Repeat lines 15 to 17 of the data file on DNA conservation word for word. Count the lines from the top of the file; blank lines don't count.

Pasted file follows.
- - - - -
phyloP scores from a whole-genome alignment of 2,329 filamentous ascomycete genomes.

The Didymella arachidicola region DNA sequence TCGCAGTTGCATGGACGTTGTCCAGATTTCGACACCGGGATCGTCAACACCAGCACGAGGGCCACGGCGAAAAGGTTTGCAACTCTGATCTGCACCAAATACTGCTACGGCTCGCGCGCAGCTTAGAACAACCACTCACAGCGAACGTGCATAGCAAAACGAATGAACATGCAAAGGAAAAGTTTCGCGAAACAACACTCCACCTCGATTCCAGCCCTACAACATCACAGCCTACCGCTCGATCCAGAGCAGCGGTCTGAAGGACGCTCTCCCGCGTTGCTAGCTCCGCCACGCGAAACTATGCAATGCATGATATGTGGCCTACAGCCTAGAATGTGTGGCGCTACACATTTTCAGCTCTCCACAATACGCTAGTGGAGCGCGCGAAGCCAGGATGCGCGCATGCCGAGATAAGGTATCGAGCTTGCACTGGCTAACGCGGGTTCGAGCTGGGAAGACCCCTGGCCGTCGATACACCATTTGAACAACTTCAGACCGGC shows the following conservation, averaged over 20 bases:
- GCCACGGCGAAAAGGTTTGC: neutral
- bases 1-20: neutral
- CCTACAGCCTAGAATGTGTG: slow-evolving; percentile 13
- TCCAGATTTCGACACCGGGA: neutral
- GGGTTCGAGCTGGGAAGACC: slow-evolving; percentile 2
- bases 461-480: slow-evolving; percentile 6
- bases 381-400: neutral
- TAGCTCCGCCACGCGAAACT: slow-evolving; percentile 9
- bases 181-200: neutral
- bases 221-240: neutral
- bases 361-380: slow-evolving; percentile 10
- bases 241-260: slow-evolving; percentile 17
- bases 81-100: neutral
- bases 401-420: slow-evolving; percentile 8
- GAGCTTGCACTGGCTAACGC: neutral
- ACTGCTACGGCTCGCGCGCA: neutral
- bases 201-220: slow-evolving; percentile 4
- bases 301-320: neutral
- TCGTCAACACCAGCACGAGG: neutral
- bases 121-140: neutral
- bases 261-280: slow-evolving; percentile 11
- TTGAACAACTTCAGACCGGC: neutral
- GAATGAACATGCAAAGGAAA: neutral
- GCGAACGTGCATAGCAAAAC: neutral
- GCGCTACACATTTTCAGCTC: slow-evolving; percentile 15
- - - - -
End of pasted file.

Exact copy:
- bases 81-100: neutral
- bases 401-420: slow-evolving; percentile 8
- GAGCTTGCACTGGCTAACGC: neutral